http://www.ebay.com/itm/ZENIT-Photos...sAAOxy2CZTZ9~2
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Old 11-19-2015   #146
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So buying this would be a bad idea?

http://www.ebay.com/itm/ZENIT-Photos...sAAOxy2CZTZ9~2
Ooooh. That would be great for sniping pix of kids at recess on the school playground. From the roof of your van — painted with the image of a lion with an eagle in its mouth.

Wear a vest and a helmet, though....
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Old 11-20-2015   #147
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Here's my review of the LC-A 120!

http://filmshooterscollective.com/an...on-allen-11-18
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Old 11-20-2015   #148
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Nice write up Colton.
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Old 12-04-2015   #149
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So what happened here? Was the camera passed on to anyone else?
This kinda fizzled out.

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Arrival
Old 12-04-2015   #150
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Arrival

The touring LC-A 120 has arrived. Everything is in great shape.

This is actually quite an interesting camera. Yes...it is a Lomo. Yes...there is plenty of plastic in it. Yes...the price seems to be quite high. But there are also quite a few things that are positives.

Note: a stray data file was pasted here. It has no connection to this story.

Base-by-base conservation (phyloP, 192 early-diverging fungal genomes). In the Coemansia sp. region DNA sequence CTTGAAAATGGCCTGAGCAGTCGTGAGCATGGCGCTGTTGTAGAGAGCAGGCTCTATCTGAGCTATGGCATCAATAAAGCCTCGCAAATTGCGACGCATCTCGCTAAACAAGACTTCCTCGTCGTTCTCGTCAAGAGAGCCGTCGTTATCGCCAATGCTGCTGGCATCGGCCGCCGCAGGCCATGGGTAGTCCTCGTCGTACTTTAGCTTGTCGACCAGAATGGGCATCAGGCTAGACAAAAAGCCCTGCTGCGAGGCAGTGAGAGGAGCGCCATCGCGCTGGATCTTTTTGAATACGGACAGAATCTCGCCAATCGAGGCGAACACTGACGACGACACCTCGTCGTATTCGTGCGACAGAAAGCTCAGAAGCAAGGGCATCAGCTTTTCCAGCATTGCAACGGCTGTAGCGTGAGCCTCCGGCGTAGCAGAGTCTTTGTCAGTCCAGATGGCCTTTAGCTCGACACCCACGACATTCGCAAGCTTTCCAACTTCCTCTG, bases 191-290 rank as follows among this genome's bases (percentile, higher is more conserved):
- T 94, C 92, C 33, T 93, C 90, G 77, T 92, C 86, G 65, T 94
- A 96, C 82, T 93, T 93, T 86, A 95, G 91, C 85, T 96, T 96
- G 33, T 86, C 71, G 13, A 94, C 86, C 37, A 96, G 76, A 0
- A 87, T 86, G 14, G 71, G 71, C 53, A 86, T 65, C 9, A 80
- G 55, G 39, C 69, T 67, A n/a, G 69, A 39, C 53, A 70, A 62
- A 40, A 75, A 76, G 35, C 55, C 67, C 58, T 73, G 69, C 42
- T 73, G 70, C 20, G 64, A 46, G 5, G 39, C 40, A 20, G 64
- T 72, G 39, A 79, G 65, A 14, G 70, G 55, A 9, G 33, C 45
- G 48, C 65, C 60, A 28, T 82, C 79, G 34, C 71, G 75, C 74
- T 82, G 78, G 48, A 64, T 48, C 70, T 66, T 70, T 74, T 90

What it is -
A very compact, handy, point and shoot, auto-exposure, medium format, 6x6 camera. I am not sure that I know of any other cameras like this one. My Fuji GA645 Pro is close but the Fuji is larger, heavier and takes 645 sized photographs.


This may come as a bit of a surprise but it could be a good street camera. I am going to take it downtown tomorrow and try it out. Elko is certainly not a large city but there should be a few people to photograph. Of course, Walmart may actually be a better location.


The biggest downside will end up being the shutter. This shutter has to be the worst. Even my old Holga has a better shutter.


I have put one roll of film through the camera, which I already know is short on images. The second is over half done.
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Old 12-04-2015   #151
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Yaaaay!! (spoke too soon).
Looking forward to your shots. And yeah, ain't that shutter something?
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Old 12-07-2015   #152